"A German name and German headings on the menu are about as far toward the Rhine as things go at Schneithorst's Hofamberg Inn," Pollack wrote. "The old English type style may add a European touch, but the selection is primarily American at the long-standing restaurant. ... A couple of recent visits generally were pleasant, with three main courses out of four turning out very well and the evenings having an enjoyable feeling."
Schneithorst's is also credited as "one of the first St. Louis restaurants to start the brunch tradition," in a Post-Dispatch
story from 1980.
The past three decades, however, have seen a lot of change for Schneithorst's. In 2002, current owner Jim Schneithorst Jr. significantly downsized the restaurant from its former massive 40,000-square-foot space, citing rising competition in the local restaurant industry. In 2005, when The Village at Schneithorst's shopping center signed its final tenant, about 80 percent of the original footprint was gone, including the Hofamberg Inn, and replaced with retail and office space, according to the Post-Dispatch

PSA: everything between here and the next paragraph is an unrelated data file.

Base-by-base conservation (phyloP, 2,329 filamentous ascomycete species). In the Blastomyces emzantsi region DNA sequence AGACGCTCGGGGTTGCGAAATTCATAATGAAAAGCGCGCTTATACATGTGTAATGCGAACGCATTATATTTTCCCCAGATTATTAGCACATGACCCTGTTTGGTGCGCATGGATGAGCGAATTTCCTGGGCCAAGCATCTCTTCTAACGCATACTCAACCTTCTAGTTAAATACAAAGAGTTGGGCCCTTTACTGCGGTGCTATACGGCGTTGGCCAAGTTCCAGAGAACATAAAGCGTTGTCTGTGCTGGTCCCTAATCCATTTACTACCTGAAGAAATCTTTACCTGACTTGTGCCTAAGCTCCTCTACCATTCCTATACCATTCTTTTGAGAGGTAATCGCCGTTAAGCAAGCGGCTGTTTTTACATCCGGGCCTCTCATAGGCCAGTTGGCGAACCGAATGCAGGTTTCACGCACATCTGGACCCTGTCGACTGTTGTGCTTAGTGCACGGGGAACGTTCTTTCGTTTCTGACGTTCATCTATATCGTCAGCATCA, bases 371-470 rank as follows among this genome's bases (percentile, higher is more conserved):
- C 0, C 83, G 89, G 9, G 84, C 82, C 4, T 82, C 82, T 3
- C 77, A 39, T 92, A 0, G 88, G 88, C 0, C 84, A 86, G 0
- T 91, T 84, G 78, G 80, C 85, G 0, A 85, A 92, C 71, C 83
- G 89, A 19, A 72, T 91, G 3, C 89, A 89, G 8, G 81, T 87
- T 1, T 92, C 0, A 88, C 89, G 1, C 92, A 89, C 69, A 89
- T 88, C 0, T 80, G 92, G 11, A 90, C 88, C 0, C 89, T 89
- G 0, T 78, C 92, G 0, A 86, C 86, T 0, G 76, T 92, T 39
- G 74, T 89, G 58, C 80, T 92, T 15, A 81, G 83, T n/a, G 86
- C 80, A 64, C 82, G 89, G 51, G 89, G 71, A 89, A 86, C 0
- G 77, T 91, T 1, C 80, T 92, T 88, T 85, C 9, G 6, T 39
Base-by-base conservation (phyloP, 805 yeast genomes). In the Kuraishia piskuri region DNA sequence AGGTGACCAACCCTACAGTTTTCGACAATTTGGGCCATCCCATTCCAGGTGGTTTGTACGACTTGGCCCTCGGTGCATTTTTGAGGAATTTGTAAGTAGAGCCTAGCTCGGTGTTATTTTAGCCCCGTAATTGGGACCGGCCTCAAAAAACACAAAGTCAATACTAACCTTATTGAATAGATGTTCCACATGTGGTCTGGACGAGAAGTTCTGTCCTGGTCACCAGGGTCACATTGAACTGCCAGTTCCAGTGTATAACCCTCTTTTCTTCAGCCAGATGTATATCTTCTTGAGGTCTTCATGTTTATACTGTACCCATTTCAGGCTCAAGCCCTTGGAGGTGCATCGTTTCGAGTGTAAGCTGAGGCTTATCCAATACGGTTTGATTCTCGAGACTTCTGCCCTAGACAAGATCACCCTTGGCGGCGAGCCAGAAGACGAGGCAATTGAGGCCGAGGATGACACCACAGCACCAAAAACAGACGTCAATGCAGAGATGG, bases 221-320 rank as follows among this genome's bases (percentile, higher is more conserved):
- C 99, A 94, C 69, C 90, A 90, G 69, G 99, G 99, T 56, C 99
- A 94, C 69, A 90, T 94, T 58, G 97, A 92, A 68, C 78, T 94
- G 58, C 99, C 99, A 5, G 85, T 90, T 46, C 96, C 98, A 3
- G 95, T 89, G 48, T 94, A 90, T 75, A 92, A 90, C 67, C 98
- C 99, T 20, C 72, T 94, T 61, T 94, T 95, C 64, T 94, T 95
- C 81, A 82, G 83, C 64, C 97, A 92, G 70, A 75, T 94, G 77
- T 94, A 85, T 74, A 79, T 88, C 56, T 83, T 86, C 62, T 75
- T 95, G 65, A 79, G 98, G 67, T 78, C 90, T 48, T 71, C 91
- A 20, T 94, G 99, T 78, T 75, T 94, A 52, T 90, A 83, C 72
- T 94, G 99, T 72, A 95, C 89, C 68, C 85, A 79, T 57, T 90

. Fourteen years later, the restaurant that gave the shopping center its name will soon cease operations.
It's inevitable that longtime restaurants like Schneithorst's and Culpeppers will close; that is the nature of the business, and both have endured far longer than most, feeding generations of St. Louisans and creating memories that will linger long after their last service. If you haven't visited Schneithorst's recently or ever, though, it's worth your time to stop in and say goodbye, as these kinds of pieces of St. Louis history have contributed to the thriving dining scene we all enjoy today.
Schneithorst's will host its final service on Tuesday, December 24 ending at 3 p.m. due to the Christmas Eve holiday.
Follow Liz Miller on Twitter at @lizzaymillah. We are always hungry for tips and feedback. Email the author at email@example.com.